BACKGROUND: Medicinal plants are the fundamental unit of traditional medicine system in Nepal. Nepalese people are rich in traditional medicine especially in folk medicine (ethnomedicine), and this system is gaining much attention after 1995. The use of medicinal plants has increased during the COVID-19 pandemic as a private behavior (not under the control of government). A lot of misinterpretations of the use of medicinal plants to treat or prevent COVID-19 have been spreading throughout Nepal which need to be managed proactively. In this context, a research was needed to document medicinal plants used, their priority of use in society, their cultivation status, and the source of information people follow to use them. This study aimed to document the present status of medicinal plant use and make important suggestion to the concerned authorities. METHODS: This study used a web-based survey to collect primary data related to medicinal plants used during COVID-19. A total of 774 respondents took part in the survey. The study calculated the relative frequencies of citation (RFC) for the recorded medicinal plants. The relationship between plants recorded and different covariates (age, gender education, occupation, living place, and treatment methods) was assessed using Kruskal-Wallis test and Wilcoxon test. The relationship between the information sources people follow and the respondent characteristics was assessed using chi-square test. RESULTS: The study found that the use of medicinal plants has increased during COVID-19 and most of the respondents recommended medicinal plants to prevent COVID-19. This study recorded a total of 60 plants belonging to 36 families. The leaves of the plants were the most frequently used. The Zingiber officinale was the most cited species with the frequency of citation 0.398. Most of the people (45.61%) were getting medicinal plants from their home garden. The medicinal plants recorded were significantly associated with the education level, location of home, primary treatment mode, gender, and age class. The information source of plants was significantly associated with the education, gender, method of treatment, occupation, living with family, and location of home during the lockdown caused by COVID-19. CONCLUSIONS: People were using more medicinal plants during COVID-19 claiming that they can prevent or cure COVID-19. This should be taken seriously by concerned authorities. The authorities should test the validity of these medicinal plants and control the flow of false information spread through research and awareness programs.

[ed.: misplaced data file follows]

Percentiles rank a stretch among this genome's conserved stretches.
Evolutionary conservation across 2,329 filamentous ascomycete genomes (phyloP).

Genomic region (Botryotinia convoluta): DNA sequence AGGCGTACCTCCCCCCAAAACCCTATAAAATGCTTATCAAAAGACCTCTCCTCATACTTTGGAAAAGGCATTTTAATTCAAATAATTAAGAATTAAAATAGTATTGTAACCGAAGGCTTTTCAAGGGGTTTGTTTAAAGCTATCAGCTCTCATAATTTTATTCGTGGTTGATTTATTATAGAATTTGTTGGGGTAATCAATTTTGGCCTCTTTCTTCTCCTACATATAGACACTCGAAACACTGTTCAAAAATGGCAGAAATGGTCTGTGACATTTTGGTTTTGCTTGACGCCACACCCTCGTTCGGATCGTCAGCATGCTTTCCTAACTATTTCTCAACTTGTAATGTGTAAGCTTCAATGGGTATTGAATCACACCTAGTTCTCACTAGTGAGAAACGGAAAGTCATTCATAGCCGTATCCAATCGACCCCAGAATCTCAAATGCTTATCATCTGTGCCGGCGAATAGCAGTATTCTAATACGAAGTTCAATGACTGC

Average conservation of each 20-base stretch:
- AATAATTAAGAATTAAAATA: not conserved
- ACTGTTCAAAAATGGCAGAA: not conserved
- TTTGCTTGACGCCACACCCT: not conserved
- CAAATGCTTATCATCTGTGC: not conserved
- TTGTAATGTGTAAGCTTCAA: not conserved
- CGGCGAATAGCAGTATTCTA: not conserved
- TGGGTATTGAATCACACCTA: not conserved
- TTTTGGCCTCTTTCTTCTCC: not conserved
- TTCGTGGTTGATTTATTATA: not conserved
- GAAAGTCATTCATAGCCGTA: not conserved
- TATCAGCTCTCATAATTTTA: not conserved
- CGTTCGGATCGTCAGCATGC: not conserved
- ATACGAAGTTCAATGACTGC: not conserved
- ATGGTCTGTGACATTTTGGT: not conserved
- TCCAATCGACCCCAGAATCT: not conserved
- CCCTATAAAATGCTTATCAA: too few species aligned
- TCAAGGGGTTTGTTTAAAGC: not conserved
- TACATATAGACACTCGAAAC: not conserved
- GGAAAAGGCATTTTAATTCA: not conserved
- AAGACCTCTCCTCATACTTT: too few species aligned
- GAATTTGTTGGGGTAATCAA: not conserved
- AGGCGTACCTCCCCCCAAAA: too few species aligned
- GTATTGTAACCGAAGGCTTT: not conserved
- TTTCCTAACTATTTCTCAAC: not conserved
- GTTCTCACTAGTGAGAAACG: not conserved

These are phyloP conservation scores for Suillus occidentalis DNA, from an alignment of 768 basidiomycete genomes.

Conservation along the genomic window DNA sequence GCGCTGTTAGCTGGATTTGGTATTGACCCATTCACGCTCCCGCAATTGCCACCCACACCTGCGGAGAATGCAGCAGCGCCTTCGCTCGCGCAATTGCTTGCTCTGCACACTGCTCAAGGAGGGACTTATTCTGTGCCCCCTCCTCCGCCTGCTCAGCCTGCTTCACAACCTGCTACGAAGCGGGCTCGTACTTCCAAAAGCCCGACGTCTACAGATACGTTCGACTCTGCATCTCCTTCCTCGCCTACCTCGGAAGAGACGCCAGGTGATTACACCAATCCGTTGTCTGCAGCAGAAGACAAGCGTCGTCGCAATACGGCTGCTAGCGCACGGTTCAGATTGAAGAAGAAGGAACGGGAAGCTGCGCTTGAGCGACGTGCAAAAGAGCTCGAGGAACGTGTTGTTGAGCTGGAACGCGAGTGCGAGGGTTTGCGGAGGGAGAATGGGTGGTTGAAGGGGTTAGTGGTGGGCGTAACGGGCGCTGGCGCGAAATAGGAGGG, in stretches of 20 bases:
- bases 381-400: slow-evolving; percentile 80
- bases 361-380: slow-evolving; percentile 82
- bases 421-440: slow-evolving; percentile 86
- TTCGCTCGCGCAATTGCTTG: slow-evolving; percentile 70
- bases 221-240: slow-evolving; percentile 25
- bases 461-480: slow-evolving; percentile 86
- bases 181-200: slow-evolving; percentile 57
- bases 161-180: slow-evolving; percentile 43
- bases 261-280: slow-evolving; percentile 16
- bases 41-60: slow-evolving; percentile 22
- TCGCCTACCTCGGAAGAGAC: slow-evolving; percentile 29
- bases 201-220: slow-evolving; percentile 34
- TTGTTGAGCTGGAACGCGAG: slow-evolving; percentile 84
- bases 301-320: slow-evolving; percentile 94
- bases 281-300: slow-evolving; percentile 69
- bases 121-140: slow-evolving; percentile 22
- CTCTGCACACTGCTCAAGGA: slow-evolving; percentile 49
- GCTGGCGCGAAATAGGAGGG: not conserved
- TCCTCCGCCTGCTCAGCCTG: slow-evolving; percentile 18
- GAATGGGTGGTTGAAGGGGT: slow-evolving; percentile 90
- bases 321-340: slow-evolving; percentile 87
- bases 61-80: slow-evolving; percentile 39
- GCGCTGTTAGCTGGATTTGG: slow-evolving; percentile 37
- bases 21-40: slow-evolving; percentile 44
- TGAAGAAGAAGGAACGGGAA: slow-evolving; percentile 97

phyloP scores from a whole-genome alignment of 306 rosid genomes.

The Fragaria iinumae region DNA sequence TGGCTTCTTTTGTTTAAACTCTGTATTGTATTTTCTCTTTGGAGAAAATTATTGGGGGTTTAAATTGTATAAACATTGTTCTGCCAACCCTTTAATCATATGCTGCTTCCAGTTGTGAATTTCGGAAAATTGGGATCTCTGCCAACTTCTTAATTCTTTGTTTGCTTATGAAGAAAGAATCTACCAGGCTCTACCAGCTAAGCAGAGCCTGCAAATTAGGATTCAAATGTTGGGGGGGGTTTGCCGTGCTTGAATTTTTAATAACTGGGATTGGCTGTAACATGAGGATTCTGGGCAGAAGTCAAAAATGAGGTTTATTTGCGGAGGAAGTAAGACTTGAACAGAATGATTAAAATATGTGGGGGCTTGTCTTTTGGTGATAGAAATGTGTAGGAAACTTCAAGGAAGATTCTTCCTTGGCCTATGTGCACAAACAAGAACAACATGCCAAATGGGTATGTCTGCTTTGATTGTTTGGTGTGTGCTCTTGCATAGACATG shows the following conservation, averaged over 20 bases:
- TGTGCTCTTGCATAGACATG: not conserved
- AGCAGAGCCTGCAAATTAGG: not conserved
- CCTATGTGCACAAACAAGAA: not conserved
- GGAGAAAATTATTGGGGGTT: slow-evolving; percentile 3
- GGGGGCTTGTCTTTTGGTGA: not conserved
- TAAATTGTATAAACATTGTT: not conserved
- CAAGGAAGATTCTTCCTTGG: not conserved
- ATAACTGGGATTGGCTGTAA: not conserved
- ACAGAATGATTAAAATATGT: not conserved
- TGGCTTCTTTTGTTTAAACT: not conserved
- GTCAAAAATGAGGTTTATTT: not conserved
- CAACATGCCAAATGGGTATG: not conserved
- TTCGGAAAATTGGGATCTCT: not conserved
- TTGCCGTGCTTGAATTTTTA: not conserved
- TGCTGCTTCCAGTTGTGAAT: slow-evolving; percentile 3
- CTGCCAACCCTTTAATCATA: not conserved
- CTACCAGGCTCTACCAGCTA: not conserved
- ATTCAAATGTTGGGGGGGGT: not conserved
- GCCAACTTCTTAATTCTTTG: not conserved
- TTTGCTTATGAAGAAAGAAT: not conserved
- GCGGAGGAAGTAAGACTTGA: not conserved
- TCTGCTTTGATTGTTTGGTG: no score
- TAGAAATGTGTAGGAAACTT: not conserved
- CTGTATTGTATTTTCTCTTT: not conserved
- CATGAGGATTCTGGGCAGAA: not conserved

Subject(s)